“It is okay to not be okay.” If you learn anything during the month of May – Mental Health Awareness Month – remember those words. Depression, bipolar disorder, ADHD, schizophrenia – they are all illnesses, and they are nothing to be ashamed of. If you or someone you know is hurting, it is okay to ask for and get help. Find the courage to ask for it. After all, “courage is contagious.”

Mental illness can affect anyone and no matter how tough, successful, or strong you are, mental illness can affect you. 

IMG_0970.JPG“Life is tough. It is tough for everyone.” That is what Michael Phelps, the GOAT, Greatest of All Time, told a packed crowd of mental health professionals and swim fans last week as he and Allison Schmitt kicked off National Children’s Mental Health Awareness Day at SAMHSA’s “Partnering for Help and Hope” event at George Washington University. 

“The struggles I had weren’t easy,” Phelps said. Although he seemed on top of the world on the outside, on the inside, he was hurting. He said he pushed everything down, “compartmentalizing” the parts that hurt, those things that he did not want to address. He found himself at an all-time low – likely referring to his DUI arrest. “It was at that time I decided I needed help,” he remarked. He was lucky to have a support system of family, friends, and coaches who stood by him and encouraged him to get treatment. They remained by his side through treatment, and Phelps emerged stronger than ever. Anyone watching Phelps’ performance at the 2016 Rio Olympics could see he was not only physically prepared, but mentally healthy as well. Mental health matters. 

Allison Schmitt is one of the friends that helped Phelps during his low moments. She acknowledges Phelps as being there for her as well when she was quietly struggling and isolated. In “Out of the Blue,” an ESPN article by Bonnie Ford, we learn that after feeling on top of the world during the London Olympics, Allison began to lose herself to depression. It is common for athletes to have post-success depression and isolation, but Allison did not think it could happen to her. She always smiled and was surrounded by a great support system. After competition, she went back to the University of Georgia, but began skipping classes and shutting people out of her life. She did not feel like herself, but like many top-level athletes, felt she could handle everything on her own. It was Phelps who understood and noticed something was not right. Having dealt with depression and ADHD himself, he encouraged Allison to get help. Around the same time, Schmitt’s cousin April, with whom she was very close, died by suicide. It was then that Schmitt knew something had to be done. She chose to get help and knew she could use her story and her voice to reach others.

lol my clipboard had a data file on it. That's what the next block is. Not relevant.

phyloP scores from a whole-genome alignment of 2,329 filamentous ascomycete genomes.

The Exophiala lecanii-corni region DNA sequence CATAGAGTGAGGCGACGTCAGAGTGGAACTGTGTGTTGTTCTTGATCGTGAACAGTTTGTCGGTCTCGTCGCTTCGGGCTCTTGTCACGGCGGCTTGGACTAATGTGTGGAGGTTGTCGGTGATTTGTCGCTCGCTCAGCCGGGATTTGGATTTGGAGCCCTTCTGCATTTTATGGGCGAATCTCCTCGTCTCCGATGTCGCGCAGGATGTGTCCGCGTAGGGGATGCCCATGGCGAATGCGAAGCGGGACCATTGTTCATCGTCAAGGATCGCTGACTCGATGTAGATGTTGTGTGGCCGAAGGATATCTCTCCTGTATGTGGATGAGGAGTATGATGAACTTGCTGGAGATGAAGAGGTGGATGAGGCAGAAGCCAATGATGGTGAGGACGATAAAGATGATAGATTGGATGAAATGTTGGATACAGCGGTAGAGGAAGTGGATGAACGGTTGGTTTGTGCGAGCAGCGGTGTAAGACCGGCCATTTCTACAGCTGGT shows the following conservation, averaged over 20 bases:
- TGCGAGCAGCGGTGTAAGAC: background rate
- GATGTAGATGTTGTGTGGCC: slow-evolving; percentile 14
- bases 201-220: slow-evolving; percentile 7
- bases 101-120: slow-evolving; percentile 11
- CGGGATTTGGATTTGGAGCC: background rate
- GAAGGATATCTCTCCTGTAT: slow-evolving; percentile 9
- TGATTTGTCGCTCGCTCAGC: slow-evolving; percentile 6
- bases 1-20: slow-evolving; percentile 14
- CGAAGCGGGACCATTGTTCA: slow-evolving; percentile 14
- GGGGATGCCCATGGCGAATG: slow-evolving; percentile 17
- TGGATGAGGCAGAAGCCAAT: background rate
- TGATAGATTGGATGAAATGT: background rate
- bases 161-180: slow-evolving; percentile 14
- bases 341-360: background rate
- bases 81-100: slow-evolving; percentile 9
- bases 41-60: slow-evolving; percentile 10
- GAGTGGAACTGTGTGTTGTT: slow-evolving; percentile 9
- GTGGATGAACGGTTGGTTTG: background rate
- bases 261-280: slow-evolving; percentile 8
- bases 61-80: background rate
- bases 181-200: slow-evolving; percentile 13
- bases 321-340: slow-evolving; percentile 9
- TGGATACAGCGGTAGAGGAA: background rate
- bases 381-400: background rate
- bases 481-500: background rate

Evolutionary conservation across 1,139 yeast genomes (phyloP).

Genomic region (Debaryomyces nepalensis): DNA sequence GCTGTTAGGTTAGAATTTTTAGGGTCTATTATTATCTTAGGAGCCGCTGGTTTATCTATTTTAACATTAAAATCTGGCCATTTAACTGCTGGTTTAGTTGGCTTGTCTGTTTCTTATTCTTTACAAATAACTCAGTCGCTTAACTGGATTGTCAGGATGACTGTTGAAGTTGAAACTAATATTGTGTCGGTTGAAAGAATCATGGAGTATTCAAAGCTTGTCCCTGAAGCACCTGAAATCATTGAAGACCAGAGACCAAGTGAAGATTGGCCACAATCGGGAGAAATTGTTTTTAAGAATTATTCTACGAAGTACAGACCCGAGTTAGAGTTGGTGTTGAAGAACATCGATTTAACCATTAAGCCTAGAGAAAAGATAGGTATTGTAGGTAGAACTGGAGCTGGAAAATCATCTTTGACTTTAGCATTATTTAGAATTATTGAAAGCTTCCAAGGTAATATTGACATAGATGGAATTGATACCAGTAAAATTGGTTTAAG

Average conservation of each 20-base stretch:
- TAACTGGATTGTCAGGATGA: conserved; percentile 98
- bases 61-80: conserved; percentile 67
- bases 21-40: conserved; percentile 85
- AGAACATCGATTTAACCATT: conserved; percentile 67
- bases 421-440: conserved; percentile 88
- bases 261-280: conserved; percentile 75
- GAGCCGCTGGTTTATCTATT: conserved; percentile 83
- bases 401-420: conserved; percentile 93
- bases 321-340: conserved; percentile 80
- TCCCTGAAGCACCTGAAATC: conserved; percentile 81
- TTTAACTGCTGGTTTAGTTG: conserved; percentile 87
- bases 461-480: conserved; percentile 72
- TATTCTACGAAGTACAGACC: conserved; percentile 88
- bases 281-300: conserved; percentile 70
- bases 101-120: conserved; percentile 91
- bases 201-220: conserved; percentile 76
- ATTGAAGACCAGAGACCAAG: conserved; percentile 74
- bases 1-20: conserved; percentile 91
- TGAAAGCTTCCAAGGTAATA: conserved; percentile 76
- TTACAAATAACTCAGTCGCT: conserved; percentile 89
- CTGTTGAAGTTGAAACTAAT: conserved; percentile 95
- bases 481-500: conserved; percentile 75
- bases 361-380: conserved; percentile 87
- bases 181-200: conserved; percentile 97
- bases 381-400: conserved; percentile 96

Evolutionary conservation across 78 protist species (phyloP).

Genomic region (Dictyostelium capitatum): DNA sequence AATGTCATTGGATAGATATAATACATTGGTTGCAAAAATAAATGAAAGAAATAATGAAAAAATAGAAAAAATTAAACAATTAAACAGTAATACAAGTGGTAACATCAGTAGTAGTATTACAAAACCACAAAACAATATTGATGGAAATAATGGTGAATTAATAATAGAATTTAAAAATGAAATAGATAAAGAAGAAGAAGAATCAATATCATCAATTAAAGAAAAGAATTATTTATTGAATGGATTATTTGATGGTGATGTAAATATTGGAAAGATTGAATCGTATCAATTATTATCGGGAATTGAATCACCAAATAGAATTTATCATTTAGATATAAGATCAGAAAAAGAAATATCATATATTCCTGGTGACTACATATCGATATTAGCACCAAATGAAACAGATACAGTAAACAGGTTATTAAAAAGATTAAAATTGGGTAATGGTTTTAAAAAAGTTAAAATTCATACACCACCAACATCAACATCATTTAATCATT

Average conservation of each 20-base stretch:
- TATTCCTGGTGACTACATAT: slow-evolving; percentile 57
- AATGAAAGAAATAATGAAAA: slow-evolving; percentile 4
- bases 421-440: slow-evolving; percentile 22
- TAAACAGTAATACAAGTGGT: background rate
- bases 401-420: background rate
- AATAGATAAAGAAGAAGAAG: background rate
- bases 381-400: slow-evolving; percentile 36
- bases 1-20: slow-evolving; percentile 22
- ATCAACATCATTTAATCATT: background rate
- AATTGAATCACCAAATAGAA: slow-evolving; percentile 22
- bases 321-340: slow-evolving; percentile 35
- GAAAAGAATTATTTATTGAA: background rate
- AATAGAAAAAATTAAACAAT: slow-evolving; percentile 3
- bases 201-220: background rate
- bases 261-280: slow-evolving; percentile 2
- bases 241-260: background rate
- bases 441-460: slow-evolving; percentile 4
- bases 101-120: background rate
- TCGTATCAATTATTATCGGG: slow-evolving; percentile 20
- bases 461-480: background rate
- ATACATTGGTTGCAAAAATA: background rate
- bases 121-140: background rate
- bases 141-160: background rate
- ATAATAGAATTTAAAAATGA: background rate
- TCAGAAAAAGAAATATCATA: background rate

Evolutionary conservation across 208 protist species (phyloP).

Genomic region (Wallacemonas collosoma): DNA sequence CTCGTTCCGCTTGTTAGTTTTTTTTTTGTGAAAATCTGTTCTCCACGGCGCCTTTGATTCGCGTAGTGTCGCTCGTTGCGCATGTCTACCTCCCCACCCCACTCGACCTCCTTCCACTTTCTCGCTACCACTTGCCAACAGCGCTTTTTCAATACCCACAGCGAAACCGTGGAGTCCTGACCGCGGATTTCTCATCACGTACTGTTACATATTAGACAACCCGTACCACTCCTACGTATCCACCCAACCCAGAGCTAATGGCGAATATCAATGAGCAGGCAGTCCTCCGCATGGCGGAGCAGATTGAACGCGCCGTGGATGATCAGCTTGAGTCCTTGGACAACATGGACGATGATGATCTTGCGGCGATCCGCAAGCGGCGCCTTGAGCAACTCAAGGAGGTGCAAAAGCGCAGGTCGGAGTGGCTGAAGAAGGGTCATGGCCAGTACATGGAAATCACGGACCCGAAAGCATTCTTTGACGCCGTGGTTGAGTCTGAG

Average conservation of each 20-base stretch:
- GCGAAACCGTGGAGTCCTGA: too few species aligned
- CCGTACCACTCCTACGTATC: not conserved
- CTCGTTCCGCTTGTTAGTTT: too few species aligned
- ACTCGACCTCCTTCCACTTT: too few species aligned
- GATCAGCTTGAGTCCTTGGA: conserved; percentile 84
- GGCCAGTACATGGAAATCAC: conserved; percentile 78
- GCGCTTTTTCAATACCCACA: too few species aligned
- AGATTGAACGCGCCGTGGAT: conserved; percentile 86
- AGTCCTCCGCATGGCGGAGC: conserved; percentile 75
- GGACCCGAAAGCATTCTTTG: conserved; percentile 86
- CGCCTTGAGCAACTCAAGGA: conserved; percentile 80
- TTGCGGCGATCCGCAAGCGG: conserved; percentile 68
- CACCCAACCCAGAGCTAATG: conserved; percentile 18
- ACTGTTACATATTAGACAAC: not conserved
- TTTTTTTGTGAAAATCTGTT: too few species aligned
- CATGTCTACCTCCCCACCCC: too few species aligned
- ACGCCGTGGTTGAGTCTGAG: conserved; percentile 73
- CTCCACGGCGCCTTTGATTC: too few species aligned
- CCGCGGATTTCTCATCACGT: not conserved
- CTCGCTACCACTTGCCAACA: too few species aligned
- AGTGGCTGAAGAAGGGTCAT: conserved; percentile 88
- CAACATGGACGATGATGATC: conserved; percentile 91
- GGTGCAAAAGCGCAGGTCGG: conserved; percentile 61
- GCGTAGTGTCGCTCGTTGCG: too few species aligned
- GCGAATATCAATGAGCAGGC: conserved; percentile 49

Allison is now devoting herself to teaching others that “it is okay to not be okay.” At the SAMHSA event, she told us that no one should have to be alone in their pain. She wants to be the “hand” that a struggling child can reach out to for support. Allison is proud to help fight the stigma surrounding mental illness and wants to give back; she just completed the first semester towards a Masters in Social Work and Counseling.    

Michael Phelps and Allison Schmitt are amazing. They are amazing because they have succeeded in the highest level of their sport. But they are also amazing because they asked for help, supported each other, and now are spreading awareness as Heroes of Hope. That takes courage, and “courage is contagious.” 

Phelps said, “I encourage everybody to ask for help or just ask to talk.” If you see that your friends or loved ones are hurting, reach out to them. You can make a difference. You, too, can be a Hero of Hope.  


Tracy Greenberg has become a strong part of the Sheppard Pratt community. She is mother to Bryce, who attends The Frost School, part of the Sheppard Pratt Health System. She gives her time as part of the Consumer Advisory Council, a group of family members, former patients, former students, and employees of the health system who are dedicated to improving our quality of care and enhancing recovery from mental illness and addiction. Follow along with Tracy through her blog.

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